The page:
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Initially the temperature of the everything is uniformly 300K and the water in the stand-pipe resides at (1). The spring is compressed, it holds the frictionless piston to the left. At time, t = 0+, the heater is turned on. It deliver 6 kilowatts of thermal energy to the air.
Assume there is zero heat to the surroundings and that all parts of the system remain at 300 K with the exception of the air. The final state occurs when the water level in the stand-pipe is 8 meters higher.
At what time is State (2) attained? The rate form of equation is needed. We will take the system to be the air, the piston, the spring and the water.
If the heating coil is excluded from the system, the 6 kW is heat (If the coil is included, the 6 kW is work). Compression work occurs at the water/air interface. The system "backs off" the atmospheric pressure-force. That is, pB equals patm. Next we separate variables and set up to integrate:
There system has four components: air, piston, spring and water. All kinetic energy changes are zero. Only the water has a potential energy change.
Relations for energy changes for the air, spring and water are:
It is convenient to put some numbers into this equation. The only information about State (2) is the second elevation of the water in the stand pipe. We write a mass equation for the water with moving boundaries at the piston face and air/water interface. We apply a Leibnitz differentiation.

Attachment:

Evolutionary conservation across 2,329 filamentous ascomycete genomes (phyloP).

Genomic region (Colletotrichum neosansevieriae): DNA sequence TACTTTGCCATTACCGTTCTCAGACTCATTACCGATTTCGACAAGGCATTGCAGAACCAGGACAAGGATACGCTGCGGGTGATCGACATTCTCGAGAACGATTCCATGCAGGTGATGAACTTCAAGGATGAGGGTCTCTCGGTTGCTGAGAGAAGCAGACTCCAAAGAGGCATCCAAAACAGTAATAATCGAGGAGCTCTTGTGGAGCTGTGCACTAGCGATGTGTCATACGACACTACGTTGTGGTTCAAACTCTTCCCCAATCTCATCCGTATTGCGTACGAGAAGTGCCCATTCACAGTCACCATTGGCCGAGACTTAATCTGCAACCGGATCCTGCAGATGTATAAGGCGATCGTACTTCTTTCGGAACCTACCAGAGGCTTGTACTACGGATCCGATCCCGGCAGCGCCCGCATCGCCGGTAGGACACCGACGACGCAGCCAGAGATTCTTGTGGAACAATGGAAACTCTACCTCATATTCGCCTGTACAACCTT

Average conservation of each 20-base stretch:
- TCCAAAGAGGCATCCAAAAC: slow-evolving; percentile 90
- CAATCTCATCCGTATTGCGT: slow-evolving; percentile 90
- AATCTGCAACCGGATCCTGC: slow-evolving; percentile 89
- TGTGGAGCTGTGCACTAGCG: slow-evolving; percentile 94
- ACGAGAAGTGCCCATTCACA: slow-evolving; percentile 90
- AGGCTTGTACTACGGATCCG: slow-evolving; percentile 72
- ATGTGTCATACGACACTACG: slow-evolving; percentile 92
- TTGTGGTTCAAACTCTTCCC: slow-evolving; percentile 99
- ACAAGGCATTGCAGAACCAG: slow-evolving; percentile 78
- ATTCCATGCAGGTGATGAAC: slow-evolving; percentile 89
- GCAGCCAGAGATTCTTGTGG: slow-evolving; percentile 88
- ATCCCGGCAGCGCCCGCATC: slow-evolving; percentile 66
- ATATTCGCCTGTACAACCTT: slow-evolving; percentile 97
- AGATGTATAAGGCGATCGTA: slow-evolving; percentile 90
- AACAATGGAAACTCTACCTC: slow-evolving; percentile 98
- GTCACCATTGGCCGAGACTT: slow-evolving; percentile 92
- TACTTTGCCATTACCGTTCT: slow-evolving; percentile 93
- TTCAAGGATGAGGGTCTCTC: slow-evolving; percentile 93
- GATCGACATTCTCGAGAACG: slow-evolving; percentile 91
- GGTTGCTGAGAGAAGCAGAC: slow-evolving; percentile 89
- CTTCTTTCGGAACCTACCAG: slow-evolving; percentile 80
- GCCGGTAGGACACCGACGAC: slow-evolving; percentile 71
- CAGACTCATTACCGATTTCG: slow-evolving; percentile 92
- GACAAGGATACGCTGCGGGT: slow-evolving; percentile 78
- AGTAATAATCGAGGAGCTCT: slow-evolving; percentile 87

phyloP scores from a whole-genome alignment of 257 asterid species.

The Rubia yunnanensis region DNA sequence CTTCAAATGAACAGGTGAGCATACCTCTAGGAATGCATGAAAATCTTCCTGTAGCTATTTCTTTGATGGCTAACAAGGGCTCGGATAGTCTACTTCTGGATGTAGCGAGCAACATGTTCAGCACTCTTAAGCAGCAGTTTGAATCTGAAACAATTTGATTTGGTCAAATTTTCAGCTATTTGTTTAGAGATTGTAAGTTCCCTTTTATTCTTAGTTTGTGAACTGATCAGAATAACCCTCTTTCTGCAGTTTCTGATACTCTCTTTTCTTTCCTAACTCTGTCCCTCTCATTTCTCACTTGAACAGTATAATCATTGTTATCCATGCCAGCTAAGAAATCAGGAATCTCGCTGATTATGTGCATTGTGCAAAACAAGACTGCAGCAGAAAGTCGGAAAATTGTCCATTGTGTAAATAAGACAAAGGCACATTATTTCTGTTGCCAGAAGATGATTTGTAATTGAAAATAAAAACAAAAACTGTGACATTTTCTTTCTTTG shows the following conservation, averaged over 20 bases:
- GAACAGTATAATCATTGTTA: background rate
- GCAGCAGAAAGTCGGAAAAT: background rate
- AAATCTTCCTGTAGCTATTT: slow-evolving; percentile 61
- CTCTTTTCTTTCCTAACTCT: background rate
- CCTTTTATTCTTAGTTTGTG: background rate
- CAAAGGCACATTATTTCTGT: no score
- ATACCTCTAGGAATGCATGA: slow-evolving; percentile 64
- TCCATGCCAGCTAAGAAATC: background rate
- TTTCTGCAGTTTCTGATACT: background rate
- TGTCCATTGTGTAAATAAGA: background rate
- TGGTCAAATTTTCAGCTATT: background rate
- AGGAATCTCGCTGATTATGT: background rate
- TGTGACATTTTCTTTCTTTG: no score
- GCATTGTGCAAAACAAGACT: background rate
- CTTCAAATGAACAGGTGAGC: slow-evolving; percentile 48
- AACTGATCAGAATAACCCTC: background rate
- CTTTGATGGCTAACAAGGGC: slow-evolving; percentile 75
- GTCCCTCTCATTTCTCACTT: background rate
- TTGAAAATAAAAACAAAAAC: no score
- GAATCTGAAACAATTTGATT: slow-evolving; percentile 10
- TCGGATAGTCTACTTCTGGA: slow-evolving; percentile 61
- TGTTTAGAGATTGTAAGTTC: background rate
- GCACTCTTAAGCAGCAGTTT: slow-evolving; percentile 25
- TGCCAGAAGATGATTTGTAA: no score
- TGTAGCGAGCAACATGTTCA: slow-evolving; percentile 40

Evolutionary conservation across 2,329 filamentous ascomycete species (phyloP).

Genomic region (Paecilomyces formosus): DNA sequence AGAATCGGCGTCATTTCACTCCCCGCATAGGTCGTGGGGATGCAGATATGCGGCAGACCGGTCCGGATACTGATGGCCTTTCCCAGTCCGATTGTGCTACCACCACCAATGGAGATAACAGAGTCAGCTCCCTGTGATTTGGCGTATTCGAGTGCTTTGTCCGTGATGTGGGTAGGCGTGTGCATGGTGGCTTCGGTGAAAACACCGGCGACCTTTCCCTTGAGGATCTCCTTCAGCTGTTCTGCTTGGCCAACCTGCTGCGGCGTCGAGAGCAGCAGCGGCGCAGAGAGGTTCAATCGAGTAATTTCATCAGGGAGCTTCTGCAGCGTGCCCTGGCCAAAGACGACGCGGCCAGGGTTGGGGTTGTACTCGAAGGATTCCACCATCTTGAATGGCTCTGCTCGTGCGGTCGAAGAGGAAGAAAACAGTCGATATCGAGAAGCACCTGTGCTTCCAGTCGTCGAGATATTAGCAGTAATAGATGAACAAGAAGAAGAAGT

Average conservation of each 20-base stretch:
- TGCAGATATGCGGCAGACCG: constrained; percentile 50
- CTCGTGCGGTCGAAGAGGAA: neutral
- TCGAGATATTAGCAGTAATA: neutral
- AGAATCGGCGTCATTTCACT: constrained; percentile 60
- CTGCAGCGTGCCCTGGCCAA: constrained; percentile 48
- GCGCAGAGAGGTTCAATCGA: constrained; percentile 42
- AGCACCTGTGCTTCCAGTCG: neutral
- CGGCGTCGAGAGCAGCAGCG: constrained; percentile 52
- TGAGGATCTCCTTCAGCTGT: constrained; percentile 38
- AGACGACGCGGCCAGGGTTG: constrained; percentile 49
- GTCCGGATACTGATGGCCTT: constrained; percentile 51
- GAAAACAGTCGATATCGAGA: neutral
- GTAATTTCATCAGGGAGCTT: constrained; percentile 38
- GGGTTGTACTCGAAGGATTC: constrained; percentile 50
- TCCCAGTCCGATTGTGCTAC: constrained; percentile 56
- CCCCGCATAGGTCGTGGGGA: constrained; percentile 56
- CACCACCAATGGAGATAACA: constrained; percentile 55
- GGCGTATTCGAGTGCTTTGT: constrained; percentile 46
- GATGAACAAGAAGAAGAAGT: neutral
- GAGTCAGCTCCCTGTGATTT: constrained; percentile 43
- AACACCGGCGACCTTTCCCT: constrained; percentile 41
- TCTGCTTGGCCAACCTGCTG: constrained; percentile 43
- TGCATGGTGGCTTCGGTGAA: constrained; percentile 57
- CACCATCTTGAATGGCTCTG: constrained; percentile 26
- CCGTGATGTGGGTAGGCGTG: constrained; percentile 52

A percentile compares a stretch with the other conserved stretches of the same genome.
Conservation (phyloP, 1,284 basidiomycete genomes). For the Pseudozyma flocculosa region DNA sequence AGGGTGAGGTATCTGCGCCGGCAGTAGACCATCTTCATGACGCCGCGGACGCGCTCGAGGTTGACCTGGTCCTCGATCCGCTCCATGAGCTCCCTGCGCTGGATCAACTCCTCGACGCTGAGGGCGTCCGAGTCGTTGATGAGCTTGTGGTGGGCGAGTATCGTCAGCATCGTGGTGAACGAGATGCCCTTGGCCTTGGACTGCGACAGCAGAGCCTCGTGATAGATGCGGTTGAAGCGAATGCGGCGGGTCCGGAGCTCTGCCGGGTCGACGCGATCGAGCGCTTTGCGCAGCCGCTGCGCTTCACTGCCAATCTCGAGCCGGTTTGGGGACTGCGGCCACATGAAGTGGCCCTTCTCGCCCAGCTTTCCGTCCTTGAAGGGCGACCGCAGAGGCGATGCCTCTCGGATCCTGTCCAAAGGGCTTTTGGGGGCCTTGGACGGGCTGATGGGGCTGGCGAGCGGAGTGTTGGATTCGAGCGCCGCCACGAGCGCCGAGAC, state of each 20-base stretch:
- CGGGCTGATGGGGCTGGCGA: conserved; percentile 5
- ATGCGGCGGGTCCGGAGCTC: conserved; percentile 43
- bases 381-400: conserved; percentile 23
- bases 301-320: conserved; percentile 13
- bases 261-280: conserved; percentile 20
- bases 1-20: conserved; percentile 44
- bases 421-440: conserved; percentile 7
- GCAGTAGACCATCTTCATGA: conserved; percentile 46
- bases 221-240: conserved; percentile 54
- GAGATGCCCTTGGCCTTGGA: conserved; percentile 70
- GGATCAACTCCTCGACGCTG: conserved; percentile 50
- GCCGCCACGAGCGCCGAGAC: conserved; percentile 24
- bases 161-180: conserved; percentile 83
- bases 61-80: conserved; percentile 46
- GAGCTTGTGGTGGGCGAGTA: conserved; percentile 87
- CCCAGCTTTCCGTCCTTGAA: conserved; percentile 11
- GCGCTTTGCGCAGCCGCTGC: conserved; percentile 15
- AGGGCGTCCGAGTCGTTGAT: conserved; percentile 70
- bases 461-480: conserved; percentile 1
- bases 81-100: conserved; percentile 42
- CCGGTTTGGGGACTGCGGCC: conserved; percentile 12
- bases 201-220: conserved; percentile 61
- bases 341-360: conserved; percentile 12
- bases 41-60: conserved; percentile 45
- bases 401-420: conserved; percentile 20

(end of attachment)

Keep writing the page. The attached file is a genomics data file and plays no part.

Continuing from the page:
We separate variables and integrate again. Powerful method, easy case.
Thus the spring is compressed two meters. Water is displaced at the piston face. Draw a picture to be certain about the change of potential energy of the water.
PEwater,2 = PEwater,C + PEwater,B
PEwater,1 = PEwater,A + PEwater,B
PEwater,2 - PEwater,1 = PEwater,C - PEwater,A
ΔPEwater = mwatergo[(z - zo)c.m.,C - (z - zo)c.m.,A]
It is our prerogative to select a zero datum for potential energy. We set:
zc.m.,B = zo whereupon: ΔPEwater = mwatergo(12 - 0)m
We take the centerline of the piston as the zero datum for potential energy of the water. Thus the difference of potential energy equals the potential energy of the new water in the standpipe.
By checking, we see contributions of the spring and the water are correct. We turn those expressions into numbers.
Our next task is to determine T2. The mass of air is constant. Its pressure, temperature and volume increase as it is heated. The second pressure can be calculated. In State (2) the force of the air on the right face of the piston equals the force of the water and of the spring that acts on the piston's right face. This will require the momentum equation for the piston. (We've done that before.)
Next we calculate the mass and then use it to calculate the second temperature.
The piston displaces two meters to the right. Thus the second volume of the air is: V2 = (0.8 + 2.0)(2) m3. Returning to the ideal gas equation:
This required temperature is VERY high. The design won't work."